NEW YORK, NY - SEPTEMBER 25: Jonathan Papelbon #58 of the Boston Red Sox reacts after striking out Austin Romine #71 of the New York Yankees (not pictured) with the bases loaded to end the bottom of the ninth inning on September 25, 2011 at Yankee Stadium in the Bronx borough of New York City. (Photo by Christopher Pasatieri/Getty Images)
The dry facts: In a 14-inning game, the Boston Red Sox defeated the New York Yankees, 7-4. The win for the Red Sox moved them a game ahead of the Tampa Bay Rays for the Wild Card lead, and it virtually eliminated the Los Angeles Angels -- three full games back -- from playoff contention.
It was more than that, though. If you were a Red Sox fan looking for bad omens in the second game of the Yankees/Red Sox doubleheader, the first inning would have had a lot to offer. First, there was that which the prophecies foretold: John Lackey was the starting pitcher for the Red Sox. And in the bottom of the first, after allowing a walk and a single, Lackey gave up a hit to Mark Teixeira that almost, almost went out of the park. It was this close:
For that split second, that brief moment, Red Sox fans exhaled a bit. The Yankees had taken the lead, perhaps, but at least it wasn't a three-run home run, right?.
Two runs scored, though, and when Teixeira tried to take third on a fielder's choice, Jason Varitek winged the ball into left field. Teixeira scored anyway. It went from a home run that wasn't to a double that was to a (de facto) home run. If Lackey had ripped his jersey off, stormed off the field, and joined the Peace Corps at that exact moment, no one would have blamed him.
And if there were an omen that could be even more foreboding, then, it would look something like this:
That would have been the tying run in the sixth inning of a probably-should-win game. It was as close as a regular-season game can get to a must-win game without actually being an elimination game. It was a 3-2 Yankees lead with two outs and Dustin Pedroia on third. Ivan Nova retched a ball to the backstop, and it came right back to catcher Austin Romine.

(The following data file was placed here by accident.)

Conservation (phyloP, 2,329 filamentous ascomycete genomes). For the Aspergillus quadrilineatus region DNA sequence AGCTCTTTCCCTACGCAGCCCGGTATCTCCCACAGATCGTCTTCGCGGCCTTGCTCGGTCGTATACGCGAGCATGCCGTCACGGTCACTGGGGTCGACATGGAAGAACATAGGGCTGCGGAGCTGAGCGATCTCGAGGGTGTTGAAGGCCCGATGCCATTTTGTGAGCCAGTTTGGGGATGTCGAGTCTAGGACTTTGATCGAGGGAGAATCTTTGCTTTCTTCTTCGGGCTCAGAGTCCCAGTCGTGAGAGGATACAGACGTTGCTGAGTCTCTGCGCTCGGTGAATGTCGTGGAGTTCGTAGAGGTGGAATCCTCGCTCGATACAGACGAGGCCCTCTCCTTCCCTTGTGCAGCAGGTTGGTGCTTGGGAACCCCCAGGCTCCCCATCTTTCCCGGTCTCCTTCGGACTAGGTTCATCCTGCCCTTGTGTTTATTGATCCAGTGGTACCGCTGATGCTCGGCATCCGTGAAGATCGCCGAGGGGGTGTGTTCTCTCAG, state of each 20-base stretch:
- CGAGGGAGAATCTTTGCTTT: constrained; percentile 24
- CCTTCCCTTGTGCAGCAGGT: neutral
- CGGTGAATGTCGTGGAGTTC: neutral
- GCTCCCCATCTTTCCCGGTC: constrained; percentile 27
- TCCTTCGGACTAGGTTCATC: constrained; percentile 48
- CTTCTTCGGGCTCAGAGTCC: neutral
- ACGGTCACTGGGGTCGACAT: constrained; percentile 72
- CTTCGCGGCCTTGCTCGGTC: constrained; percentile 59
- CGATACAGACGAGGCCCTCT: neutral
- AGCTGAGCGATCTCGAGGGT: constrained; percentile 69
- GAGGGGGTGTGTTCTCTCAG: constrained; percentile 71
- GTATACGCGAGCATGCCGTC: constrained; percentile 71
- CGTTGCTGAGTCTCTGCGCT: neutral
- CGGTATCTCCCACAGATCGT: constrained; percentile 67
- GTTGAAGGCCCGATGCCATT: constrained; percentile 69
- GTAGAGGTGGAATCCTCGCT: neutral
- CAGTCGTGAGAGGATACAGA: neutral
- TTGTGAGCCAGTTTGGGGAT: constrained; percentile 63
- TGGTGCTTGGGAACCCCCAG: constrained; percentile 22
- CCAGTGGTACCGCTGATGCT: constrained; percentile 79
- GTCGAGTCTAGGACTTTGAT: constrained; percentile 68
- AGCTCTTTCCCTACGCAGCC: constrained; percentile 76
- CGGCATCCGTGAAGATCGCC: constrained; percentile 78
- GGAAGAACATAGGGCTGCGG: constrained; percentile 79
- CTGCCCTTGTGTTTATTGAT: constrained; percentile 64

That's the universe telling you to call your travel agent. I hear Belize is nice in October.
The Yankees took a 3-0 lead on the Teixeira debacle in the first inning. The Red Sox clawed back with single runs in the fifth and sixth innings. Doubles by Jed Lowrie and Marco Scutaro in the seventh inning, followed by a single from Varitek, gave the Sox a 4-3 lead. Joey Gathright -- who isn't still on the Rays' payroll, honest -- got picked off to end the seventh, and the Yankees came right back to tie the game with a Chris Dickerson sacrifice fly.
With a tie game, the Yankees were in constant walk-off threat mode in the ninth ... tenth ... eleventh ... twelfth ... and thirteenth innings. The best chance for the Yankees might have been in the ninth, when Austin Romine came up with the bases loaded and two outs. Jonathan Papelbon didn't do anything special enough for a save -- like pitch the final three innings of an 18-2 game -- but he might have gotten the most important out of the game by striking out Romine to end the inning.
In the 14th inning, Scott Proctor, who is the John Lackey of relievers -- which is quite the coincidence, as Lackey is the Proctor of starters -- gave up a single to Darnell McDonald and a walk to Marco Scutaro before facing Jacoby Ellsbury, who has become quite the fashionable MVP candidate lately. If he wins the award, this game might have been the tipping point. Ellsbury launched a three-run home run to right-center field -- his third homer of the doubleheader -- to give the Sox a 7-4 lead they wouldn't relinquish. Felix Doubront, who was a starter in Pawtucket for most of the season, came in for the save.
The Sox aren't free and clear just yet, but they do get to play the Orioles this week, while the Rays have to host the Yankees. Boston has a one-game lead over the Rays with three to go, and we've got a race that didn't seem possible just two weeks ago.